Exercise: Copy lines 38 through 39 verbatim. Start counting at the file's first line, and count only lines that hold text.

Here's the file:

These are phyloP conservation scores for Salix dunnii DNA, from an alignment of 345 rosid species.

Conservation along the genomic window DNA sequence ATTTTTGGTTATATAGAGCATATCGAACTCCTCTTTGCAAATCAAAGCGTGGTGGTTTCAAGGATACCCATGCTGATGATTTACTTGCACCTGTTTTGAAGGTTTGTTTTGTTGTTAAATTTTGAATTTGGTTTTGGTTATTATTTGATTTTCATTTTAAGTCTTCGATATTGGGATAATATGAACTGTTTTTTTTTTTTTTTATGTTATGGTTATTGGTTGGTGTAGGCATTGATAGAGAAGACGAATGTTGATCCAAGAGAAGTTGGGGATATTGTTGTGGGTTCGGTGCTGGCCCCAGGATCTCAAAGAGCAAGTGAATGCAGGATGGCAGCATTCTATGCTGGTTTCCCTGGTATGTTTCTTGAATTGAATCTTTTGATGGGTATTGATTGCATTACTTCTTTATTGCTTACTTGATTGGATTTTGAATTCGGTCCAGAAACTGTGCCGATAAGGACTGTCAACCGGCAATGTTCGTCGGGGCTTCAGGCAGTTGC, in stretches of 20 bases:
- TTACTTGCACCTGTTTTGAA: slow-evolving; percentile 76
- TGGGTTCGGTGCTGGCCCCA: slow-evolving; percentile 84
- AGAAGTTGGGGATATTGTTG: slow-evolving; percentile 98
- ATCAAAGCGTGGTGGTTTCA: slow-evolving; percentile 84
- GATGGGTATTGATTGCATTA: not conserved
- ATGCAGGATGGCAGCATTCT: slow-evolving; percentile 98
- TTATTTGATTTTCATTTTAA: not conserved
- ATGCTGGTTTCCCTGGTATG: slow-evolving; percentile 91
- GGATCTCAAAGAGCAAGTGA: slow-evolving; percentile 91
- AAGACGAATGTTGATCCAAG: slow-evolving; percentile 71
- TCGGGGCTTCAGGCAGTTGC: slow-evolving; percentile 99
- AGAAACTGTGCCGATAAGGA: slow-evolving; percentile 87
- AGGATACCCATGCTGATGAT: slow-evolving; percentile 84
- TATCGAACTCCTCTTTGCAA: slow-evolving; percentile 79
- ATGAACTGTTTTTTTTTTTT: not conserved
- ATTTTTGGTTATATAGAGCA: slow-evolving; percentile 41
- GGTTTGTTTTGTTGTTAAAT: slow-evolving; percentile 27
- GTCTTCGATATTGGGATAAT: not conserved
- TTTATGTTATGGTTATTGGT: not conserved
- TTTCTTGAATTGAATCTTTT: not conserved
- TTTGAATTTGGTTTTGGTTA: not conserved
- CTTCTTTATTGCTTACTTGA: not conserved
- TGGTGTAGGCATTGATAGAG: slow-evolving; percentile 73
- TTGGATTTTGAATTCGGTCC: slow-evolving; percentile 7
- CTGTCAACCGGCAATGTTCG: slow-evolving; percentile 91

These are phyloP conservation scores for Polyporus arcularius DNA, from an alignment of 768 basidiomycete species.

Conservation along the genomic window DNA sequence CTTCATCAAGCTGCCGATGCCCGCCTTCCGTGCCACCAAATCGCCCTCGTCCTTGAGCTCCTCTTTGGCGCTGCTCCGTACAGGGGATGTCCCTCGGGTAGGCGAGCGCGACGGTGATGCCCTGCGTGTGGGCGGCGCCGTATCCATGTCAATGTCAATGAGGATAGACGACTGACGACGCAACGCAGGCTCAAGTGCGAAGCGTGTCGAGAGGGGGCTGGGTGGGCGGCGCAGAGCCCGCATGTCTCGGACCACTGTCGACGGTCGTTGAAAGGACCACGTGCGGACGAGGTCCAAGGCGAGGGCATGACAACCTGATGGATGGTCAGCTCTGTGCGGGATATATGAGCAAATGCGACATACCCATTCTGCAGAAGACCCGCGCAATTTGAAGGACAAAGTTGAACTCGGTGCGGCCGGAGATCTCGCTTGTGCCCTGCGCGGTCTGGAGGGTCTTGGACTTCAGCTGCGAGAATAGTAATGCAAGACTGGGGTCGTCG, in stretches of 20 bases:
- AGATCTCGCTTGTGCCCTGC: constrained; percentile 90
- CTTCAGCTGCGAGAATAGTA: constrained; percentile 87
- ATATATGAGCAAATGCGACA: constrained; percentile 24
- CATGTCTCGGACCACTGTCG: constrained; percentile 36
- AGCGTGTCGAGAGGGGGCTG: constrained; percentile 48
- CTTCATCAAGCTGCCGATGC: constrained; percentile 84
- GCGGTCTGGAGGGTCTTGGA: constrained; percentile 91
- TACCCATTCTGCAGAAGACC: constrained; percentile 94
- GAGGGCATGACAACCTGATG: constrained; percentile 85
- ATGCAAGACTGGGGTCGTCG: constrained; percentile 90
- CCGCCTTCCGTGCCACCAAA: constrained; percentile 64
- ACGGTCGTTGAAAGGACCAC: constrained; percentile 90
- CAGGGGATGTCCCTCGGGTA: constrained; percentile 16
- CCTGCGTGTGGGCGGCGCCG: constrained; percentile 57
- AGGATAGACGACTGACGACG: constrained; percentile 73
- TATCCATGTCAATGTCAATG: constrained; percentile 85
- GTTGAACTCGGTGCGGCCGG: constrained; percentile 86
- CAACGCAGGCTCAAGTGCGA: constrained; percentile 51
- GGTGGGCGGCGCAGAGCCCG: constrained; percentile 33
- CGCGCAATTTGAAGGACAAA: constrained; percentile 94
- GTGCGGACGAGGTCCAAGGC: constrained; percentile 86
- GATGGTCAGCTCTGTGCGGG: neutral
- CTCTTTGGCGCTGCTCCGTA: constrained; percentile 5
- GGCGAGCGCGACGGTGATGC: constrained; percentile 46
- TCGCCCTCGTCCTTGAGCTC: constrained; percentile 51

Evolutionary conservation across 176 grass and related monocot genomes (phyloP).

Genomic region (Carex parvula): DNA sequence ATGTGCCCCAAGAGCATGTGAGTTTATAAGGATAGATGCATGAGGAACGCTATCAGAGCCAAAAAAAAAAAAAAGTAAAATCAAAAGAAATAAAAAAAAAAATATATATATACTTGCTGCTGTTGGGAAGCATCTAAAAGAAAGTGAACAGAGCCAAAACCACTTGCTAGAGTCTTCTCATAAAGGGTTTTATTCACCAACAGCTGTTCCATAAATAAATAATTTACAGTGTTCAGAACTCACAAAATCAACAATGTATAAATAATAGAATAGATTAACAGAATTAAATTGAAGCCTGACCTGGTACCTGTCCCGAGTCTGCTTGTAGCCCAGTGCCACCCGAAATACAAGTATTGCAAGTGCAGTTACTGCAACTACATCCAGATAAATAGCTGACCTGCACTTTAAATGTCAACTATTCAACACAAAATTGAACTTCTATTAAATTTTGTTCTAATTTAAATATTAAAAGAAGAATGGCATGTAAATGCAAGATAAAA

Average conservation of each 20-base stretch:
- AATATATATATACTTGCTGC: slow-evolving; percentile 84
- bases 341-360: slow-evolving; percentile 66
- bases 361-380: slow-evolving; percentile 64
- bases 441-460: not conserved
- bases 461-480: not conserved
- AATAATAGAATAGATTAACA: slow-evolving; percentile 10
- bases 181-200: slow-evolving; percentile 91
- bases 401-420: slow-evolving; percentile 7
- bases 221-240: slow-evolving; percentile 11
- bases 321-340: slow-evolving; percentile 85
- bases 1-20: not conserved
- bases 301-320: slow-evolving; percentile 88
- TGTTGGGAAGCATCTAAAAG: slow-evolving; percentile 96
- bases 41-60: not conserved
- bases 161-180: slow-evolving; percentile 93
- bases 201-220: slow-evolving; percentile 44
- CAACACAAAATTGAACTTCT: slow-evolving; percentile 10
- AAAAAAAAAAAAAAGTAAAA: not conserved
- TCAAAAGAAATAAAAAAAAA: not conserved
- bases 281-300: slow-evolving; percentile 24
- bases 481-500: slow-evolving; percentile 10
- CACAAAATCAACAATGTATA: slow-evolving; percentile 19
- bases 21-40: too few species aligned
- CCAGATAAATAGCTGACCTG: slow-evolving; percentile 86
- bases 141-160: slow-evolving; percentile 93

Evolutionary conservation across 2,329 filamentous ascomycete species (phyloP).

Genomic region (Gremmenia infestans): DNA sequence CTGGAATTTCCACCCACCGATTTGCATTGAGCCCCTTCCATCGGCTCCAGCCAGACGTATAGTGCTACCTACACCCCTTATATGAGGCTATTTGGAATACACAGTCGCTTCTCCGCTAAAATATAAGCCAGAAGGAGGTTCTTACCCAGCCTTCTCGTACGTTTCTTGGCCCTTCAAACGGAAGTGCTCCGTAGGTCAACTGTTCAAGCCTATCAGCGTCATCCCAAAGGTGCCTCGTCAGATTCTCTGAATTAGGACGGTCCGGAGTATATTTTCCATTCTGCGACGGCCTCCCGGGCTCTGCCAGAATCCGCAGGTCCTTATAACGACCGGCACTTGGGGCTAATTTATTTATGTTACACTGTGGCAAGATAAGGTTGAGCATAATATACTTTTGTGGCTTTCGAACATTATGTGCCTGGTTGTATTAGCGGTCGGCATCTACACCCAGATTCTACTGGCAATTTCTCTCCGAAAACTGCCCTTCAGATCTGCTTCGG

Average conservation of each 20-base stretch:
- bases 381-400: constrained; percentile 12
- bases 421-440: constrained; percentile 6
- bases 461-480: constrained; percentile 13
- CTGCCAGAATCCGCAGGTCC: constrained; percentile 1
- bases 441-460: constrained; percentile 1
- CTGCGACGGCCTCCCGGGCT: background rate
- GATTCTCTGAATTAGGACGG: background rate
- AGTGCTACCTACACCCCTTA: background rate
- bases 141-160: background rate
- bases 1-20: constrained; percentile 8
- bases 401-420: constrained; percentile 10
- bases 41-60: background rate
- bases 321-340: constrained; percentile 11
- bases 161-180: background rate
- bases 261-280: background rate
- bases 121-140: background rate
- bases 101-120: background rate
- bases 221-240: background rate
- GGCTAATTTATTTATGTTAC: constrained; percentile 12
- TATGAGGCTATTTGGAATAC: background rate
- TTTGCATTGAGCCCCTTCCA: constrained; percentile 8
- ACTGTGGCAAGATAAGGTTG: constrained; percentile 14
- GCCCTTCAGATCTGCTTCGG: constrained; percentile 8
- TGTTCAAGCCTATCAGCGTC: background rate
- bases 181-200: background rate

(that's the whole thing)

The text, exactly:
- GAGGGCATGACAACCTGATG: constrained; percentile 85
- ATGCAAGACTGGGGTCGTCG: constrained; percentile 90